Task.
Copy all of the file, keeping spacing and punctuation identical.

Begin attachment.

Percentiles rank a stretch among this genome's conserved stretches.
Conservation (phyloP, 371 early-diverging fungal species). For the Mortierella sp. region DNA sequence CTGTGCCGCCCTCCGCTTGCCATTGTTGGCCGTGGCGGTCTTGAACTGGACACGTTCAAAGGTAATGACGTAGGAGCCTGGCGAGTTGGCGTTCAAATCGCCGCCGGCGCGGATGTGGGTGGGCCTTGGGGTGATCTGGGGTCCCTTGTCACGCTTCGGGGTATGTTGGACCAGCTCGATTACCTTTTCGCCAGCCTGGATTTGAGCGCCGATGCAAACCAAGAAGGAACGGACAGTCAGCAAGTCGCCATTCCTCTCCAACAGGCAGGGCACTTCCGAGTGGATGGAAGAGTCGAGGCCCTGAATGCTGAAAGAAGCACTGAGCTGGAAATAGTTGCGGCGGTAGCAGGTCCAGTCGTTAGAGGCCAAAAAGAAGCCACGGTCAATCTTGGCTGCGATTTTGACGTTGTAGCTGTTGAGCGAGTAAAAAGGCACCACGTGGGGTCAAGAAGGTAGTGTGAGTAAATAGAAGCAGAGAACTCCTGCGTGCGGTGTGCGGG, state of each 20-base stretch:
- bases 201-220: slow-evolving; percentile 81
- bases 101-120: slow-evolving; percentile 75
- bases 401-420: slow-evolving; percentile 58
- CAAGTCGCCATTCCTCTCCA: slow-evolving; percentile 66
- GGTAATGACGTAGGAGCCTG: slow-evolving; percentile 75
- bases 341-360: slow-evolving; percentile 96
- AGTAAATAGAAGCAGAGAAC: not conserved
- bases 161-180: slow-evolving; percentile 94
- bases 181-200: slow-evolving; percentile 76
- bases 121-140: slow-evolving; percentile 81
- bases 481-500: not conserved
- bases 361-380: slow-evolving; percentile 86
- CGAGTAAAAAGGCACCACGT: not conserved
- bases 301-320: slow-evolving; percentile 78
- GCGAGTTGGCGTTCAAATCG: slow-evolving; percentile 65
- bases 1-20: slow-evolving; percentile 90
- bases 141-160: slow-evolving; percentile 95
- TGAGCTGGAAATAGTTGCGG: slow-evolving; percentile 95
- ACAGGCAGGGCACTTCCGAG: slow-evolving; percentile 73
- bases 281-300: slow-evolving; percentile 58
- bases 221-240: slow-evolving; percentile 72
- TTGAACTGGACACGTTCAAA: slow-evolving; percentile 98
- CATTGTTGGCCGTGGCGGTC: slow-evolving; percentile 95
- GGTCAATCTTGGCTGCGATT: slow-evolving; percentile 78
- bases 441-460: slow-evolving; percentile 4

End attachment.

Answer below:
Percentiles rank a stretch among this genome's conserved stretches.
Conservation (phyloP, 371 early-diverging fungal species). For the Mortierella sp. region DNA sequence CTGTGCCGCCCTCCGCTTGCCATTGTTGGCCGTGGCGGTCTTGAACTGGACACGTTCAAAGGTAATGACGTAGGAGCCTGGCGAGTTGGCGTTCAAATCGCCGCCGGCGCGGATGTGGGTGGGCCTTGGGGTGATCTGGGGTCCCTTGTCACGCTTCGGGGTATGTTGGACCAGCTCGATTACCTTTTCGCCAGCCTGGATTTGAGCGCCGATGCAAACCAAGAAGGAACGGACAGTCAGCAAGTCGCCATTCCTCTCCAACAGGCAGGGCACTTCCGAGTGGATGGAAGAGTCGAGGCCCTGAATGCTGAAAGAAGCACTGAGCTGGAAATAGTTGCGGCGGTAGCAGGTCCAGTCGTTAGAGGCCAAAAAGAAGCCACGGTCAATCTTGGCTGCGATTTTGACGTTGTAGCTGTTGAGCGAGTAAAAAGGCACCACGTGGGGTCAAGAAGGTAGTGTGAGTAAATAGAAGCAGAGAACTCCTGCGTGCGGTGTGCGGG, state of each 20-base stretch:
- bases 201-220: slow-evolving; percentile 81
- bases 101-120: slow-evolving; percentile 75
- bases 401-420: slow-evolving; percentile 58
- CAAGTCGCCATTCCTCTCCA: slow-evolving; percentile 66
- GGTAATGACGTAGGAGCCTG: slow-evolving; percentile 75
- bases 341-360: slow-evolving; percentile 96
- AGTAAATAGAAGCAGAGAAC: not conserved
- bases 161-180: slow-evolving; percentile 94
- bases 181-200: slow-evolving; percentile 76
- bases 121-140: slow-evolving; percentile 81
- bases 481-500: not conserved
- bases 361-380: slow-evolving; percentile 86
- CGAGTAAAAAGGCACCACGT: not conserved
- bases 301-320: slow-evolving; percentile 78
- GCGAGTTGGCGTTCAAATCG: slow-evolving; percentile 65
- bases 1-20: slow-evolving; percentile 90
- bases 141-160: slow-evolving; percentile 95
- TGAGCTGGAAATAGTTGCGG: slow-evolving; percentile 95
- ACAGGCAGGGCACTTCCGAG: slow-evolving; percentile 73
- bases 281-300: slow-evolving; percentile 58
- bases 221-240: slow-evolving; percentile 72
- TTGAACTGGACACGTTCAAA: slow-evolving; percentile 98
- CATTGTTGGCCGTGGCGGTC: slow-evolving; percentile 95
- GGTCAATCTTGGCTGCGATT: slow-evolving; percentile 78
- bases 441-460: slow-evolving; percentile 4